Now police reveal SIX more discs filled with confidential data have vanished

Last updated at 18:12 24 November 2007


Alistair Darling

Police were today searching buildings belonging to courier firm TNT in the hunt for the missing computer discs at the centre of a massive political row as it emerged that another six discs have vanished.

Scotland Yard confirmed that the search of the HM Revenue and Customs child benefit office in Washington, Tyne and Wear, from which the discs were sent, was completed last night without finding any trace of the missing package.

But HMRC said today that all the evidence pointed towards the discs - which contain personal details of 25 million child benefit claimants - still being on their premises.

The department also confirmed it was looking for another lost package containing six discs which went missing in the post after being sent on October 10 from a tax credit office in Preston to its Whitehall HQ in London.

These discs held recordings of phone conversations between an individual tax credit claimant and an HMRC helpline, which were despatched through an internal mail system operated by TNT - the same courier service used to send the two child benefit discs from Washington to London last month.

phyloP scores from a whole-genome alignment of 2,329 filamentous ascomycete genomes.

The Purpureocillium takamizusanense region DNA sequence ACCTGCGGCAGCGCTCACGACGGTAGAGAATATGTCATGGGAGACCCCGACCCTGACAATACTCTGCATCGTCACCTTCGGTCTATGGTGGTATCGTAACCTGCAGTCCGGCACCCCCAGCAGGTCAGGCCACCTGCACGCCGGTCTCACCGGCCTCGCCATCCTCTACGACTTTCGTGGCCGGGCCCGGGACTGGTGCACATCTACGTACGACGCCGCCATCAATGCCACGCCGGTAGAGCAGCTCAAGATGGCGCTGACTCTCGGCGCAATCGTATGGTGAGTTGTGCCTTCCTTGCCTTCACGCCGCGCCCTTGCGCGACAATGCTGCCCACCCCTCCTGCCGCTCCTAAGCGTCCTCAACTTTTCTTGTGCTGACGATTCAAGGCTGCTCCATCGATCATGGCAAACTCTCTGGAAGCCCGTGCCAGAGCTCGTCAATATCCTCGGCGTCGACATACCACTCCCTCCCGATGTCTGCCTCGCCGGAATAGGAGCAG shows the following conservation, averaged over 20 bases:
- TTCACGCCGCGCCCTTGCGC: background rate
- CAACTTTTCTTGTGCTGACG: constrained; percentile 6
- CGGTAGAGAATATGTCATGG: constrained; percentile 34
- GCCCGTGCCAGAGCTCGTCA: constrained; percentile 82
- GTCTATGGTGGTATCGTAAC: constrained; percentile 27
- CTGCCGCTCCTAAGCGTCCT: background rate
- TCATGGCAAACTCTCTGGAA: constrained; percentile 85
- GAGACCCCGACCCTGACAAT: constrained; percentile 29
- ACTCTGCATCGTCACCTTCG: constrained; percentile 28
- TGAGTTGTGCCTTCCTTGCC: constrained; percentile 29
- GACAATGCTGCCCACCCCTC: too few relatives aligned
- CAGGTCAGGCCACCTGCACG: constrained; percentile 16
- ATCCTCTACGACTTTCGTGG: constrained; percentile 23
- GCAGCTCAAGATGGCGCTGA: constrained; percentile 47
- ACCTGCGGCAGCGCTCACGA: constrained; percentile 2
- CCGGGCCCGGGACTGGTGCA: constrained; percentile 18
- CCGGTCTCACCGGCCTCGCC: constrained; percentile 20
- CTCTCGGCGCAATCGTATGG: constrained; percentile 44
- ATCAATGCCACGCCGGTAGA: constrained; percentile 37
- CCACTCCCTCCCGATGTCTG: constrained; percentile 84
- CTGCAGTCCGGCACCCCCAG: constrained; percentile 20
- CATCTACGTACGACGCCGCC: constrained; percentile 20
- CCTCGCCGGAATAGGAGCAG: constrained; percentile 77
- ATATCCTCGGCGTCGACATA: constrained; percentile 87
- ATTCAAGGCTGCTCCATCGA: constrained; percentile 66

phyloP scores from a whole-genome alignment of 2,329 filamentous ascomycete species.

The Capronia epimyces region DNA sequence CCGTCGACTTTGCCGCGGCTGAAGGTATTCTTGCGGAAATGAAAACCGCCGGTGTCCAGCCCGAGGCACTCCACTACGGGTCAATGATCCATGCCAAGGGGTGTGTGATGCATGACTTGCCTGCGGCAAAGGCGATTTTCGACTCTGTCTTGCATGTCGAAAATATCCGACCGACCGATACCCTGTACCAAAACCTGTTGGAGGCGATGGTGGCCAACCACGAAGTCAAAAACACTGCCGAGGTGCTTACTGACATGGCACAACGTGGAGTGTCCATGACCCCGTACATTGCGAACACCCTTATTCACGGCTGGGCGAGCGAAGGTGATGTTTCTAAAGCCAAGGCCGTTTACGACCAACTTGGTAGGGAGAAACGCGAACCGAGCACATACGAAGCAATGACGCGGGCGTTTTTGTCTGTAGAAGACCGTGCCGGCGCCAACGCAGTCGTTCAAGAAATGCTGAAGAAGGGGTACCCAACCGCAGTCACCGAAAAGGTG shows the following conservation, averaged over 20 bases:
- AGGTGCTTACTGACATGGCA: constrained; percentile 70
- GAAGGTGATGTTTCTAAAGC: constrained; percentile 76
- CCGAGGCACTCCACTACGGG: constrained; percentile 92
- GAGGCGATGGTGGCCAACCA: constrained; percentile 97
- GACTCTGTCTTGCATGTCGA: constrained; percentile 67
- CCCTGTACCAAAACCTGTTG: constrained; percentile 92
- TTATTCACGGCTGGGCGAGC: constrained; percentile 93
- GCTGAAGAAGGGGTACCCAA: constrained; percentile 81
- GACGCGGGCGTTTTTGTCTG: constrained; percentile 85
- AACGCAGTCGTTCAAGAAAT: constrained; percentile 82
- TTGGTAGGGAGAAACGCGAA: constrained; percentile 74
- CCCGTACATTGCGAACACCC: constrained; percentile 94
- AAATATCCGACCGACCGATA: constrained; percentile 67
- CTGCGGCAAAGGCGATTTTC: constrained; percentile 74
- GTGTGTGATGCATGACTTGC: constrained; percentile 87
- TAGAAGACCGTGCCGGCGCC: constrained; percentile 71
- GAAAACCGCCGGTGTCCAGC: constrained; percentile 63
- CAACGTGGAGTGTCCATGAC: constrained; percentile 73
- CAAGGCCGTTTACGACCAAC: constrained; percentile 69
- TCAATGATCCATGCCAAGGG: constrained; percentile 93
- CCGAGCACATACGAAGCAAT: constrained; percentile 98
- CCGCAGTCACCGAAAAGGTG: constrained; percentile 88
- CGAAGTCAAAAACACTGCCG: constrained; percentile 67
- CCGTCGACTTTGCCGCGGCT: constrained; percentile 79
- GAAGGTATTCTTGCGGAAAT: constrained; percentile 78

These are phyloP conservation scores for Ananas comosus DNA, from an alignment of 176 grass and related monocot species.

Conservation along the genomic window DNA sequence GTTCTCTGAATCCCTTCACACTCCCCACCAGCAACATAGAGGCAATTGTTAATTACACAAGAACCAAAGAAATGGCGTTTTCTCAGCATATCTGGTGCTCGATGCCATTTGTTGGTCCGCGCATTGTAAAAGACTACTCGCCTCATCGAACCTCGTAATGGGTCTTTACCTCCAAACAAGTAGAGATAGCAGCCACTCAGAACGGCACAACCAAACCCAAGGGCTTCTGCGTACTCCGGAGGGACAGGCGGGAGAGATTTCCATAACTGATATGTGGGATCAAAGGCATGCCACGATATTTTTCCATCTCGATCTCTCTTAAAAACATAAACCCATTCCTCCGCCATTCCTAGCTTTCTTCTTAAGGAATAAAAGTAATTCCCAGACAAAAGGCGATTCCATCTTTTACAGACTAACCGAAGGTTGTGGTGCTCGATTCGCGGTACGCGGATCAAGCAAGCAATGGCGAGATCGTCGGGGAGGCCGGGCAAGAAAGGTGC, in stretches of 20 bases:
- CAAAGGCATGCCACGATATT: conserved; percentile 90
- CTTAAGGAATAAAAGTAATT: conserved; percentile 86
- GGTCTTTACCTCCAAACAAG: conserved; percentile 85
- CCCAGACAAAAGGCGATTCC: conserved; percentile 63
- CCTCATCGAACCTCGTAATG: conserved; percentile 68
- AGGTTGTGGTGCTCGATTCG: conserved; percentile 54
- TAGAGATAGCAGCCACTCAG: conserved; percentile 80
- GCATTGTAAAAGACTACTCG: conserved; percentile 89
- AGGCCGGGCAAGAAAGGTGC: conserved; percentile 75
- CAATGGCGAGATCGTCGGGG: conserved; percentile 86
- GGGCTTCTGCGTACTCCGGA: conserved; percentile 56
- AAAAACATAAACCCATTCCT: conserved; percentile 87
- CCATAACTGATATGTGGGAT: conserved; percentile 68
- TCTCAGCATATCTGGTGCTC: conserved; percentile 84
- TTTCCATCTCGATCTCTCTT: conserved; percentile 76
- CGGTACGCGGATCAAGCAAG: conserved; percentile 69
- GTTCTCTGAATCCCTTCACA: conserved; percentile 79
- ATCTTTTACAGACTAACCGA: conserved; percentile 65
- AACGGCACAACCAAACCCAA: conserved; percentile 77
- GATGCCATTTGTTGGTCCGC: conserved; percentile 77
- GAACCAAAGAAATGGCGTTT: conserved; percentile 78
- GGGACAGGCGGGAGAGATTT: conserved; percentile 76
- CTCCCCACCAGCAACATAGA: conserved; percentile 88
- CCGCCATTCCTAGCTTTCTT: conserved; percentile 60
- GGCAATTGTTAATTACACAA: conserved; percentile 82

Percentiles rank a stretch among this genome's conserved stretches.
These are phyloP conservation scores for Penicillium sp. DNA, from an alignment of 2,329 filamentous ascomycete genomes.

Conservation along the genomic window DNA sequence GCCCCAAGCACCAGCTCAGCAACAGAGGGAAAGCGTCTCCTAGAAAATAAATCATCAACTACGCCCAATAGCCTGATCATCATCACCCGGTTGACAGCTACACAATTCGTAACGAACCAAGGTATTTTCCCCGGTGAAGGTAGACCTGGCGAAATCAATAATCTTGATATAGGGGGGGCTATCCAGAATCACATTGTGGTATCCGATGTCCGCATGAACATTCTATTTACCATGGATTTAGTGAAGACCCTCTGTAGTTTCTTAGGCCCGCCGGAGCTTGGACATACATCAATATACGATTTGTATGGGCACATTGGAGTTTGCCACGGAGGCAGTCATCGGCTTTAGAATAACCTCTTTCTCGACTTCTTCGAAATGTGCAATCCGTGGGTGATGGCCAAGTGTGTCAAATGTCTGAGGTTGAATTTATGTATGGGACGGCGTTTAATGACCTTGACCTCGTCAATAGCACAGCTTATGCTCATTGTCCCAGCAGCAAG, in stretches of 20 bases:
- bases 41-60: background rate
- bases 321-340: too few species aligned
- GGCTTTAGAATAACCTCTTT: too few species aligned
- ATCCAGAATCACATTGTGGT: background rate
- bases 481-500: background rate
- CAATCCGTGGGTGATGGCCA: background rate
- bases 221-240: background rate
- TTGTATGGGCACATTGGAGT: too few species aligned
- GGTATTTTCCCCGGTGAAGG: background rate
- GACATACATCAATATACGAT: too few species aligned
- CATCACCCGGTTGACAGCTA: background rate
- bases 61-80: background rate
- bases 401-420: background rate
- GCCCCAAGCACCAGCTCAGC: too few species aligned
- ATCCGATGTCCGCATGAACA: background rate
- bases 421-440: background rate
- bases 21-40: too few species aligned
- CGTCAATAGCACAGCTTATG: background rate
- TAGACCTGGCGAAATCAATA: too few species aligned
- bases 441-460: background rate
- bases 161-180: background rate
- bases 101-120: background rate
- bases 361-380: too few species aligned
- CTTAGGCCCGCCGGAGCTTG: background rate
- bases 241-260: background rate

Neither TNT nor Scotland Yard would today confirm the locations of premises being searched by police.

The company has a depot at Houghton le Spring, Tyne and Wear, not far from HMRC's Washington child benefit offices.

A TNT spokesman said the company was co-operating fully with the police investigation ordered by Chancellor Alistair Darling on November 15, five days after he was informed of the discs' disappearance.

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But the company stressed that, as HMRC did not use track-and-trace services for the mailing, there was no way of proving whether or not the package ever entered its system.

"We have been given absolutely no proof either from HMRC or from the police that these discs ever entered the TNT system, let alone that we have mislaid them," said a company spokesman.

"HMRC confirmed to us last night that they use two other companies for internal mail."

An HMRC spokesman confirmed that the agency used other courier services, but declined to identify them. The hunt for the missing discs was "wide-ranging and comprehensive" and would look into every aspect of where they could be, he said.

But he added: "All the evidence points to the fact that these discs are still on our premises."

The Royal Mail yesterday carried out an internal search of its Returned Letter Centre in Belfast at HMRC's request, but turned up no trace of the missing package.

The centre deals with mail within the Royal Mail system that has been wrongly or incorrectly addressed.

A Royal Mail spokesman said: "HMRC asked us to check our Belfast Returned Letter Centre to see if the missing package sent by TNT had mistakenly been put into our system.

"But HMRC has stressed to us there is absolutely no reason to suppose the package had erroneously entered the Royal Mail network."